25th May 2021 – 2,550 cases, 239 hospitalizations, 26 deaths
10th August 2021 – 5,599 cases, 514 hospitalizations, 57 deaths
16th November 2021 – 72,628 cases, 3,177 hospitalizations, 519 deaths



Preprint: Genome recombination between Delta and Alpha variants of SARS-CoV-2

Prominent genomic recombination has been observed between the Delta and Alpha variants of severe acute respiratory syndrome coronavirus 2 (SARS-CoV-2) isolated from clinical specimens in Japan.

During the surveillance, we monitored several variants of concern (VOCs) of the PANGO lineage. We found six unique specimens among the 21A (Delta) clade isolates that exhibited a low quality assignment (“not determined” or “none”) in the PANGO lineage, even though their genome sequences had been completely determined with high read coverage throughout the whole genome region.

A detailed genome alignment by Nextclade suggested that despite being clonal isolates of the 21A (Delta) clade, these six isolates show identical mutation profiles with 20I (Alpha, V1), particularly between the ORF6 and N genes, located towards the latter part of the SARS-CoV-2 genome.

Additionally, the alignment clearly revealed a possible recombination spot between the ORF6 and ORF7a genes. However, the next generation sequencing (NGS)-based read mapping analysis did not indicate the presence of any heterogeneous mix of alleles in the clinical specimens, suggesting that these patients had not acquired multiple variant infections with 21A (Delta) and 20I (Alpha, V1) clades at the acute stage of the infection.


MedRxiv preprint: Genome Recombination between Delta and Alpha Variants of Severe Acute Respiratory Syndrome Coronavirus 2 (SARS-CoV-2) 




Image by Iván Tamás from Pixabay

Germany: “We do not have a pandemic of the unvaccinated”

Berlin virologist Christian Drosten: “We do not have a pandemic of the unvaccinated, we have a pandemic,” he emphasized. There is a pandemic “to which everyone contributes – including those who have been vaccinated, albeit a little less”.

Again and again politicians speak of a “pandemic of the unvaccinated”. World Medical President Frank Ulrich Montgomery recently even. Behind this is the accusation that vaccination refusals in particular contribute to the bad corona situation – and are also responsible for tightened measures. Drosten says “We do not have a pandemic of the unvaccinated, we have a pandemic,” he emphasized. There is a pandemic “to which everyone contributes – including those who have been vaccinated, albeit a little less”. report (in German)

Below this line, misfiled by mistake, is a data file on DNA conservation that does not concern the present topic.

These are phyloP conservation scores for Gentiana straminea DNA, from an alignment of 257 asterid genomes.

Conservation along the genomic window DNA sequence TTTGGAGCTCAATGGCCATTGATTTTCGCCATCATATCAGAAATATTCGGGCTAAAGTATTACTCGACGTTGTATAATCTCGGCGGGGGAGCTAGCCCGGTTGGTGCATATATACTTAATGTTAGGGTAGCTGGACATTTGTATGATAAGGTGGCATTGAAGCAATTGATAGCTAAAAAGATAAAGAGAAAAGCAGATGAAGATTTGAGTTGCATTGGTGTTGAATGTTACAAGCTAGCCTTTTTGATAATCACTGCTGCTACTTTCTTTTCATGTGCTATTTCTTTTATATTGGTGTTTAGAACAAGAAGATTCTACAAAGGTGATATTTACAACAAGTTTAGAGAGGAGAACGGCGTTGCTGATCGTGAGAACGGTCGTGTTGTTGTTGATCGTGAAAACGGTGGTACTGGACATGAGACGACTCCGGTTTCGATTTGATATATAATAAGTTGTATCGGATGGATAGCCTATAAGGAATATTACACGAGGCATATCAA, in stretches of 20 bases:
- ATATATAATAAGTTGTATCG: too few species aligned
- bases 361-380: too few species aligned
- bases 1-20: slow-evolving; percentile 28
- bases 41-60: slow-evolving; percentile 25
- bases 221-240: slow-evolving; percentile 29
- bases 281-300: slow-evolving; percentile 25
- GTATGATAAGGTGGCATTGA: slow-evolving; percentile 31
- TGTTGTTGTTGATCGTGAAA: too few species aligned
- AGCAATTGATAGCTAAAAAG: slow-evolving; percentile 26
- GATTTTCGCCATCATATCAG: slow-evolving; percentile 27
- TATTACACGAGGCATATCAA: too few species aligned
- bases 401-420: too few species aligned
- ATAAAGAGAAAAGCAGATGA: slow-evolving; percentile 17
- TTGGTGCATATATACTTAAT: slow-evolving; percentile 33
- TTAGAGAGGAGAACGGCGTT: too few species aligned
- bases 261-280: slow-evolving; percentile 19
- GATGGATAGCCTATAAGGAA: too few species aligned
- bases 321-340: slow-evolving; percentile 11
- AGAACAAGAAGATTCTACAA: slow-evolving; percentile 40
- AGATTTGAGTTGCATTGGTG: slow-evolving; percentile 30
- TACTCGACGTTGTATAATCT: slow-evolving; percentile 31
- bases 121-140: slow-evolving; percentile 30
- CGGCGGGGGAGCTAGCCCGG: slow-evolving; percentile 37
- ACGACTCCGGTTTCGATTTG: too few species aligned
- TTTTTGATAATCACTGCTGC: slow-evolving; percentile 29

Scotland: 88% of Covid deaths and 66% of new Covid cases are fully vaccinated

The 2021 winter wave will be the largest Covid wave so far

It looks like the 2021 Covid global winter wave will be a much larger repeat of the 2020 winter wave, with Europe and North America being the biggest contributors of new Covid cases again.

The growth in the current North American wave is about to overtake the declining Asian wave, to contribute, as it did last year, perhaps half of all winter cases.

Shown below is the 2020 winter wave. It was largely comprised of cases from North America and Europe. Note the crossover between the North American and Asian waves on 29th October 2020, which happened at about 90,000 daily cases.


Shown below is the 2021 winter wave so far. Note the imminent crossover between the America and Asia waves on the far right of the chart, on or about 14th November 2021, also at about 90,000 daily cases, just over two weeks later than last year.


And below is the view of all global waves so far.

Note that the current European wave is about to exceed it’s previous 2020 highs within days. In 2020 the peak in European cases was on November 8th, just as the various national lockdowns and other mitigations began to kick in.


Below is our estimation of the size of the first global winter wave in 2020/2021. National lockdowns and other mitigations broke the wave in half, and without them it would have been by far the largest wave so far:


We have already predicted that this coming winter wave will be the largest wave so far due to the lack of mitigations in place. In 2021, lockdowns have been largely ruled out, schools are open, facemasks have been abandoned in many areas, and social distancing is no longer even discussed. 

Without urgent mitigations, it’s going to be a very harsh winter indeed.




More in our Decoding Sars-Cov-2 series:




Image by Cristian Vazquez from Pixabay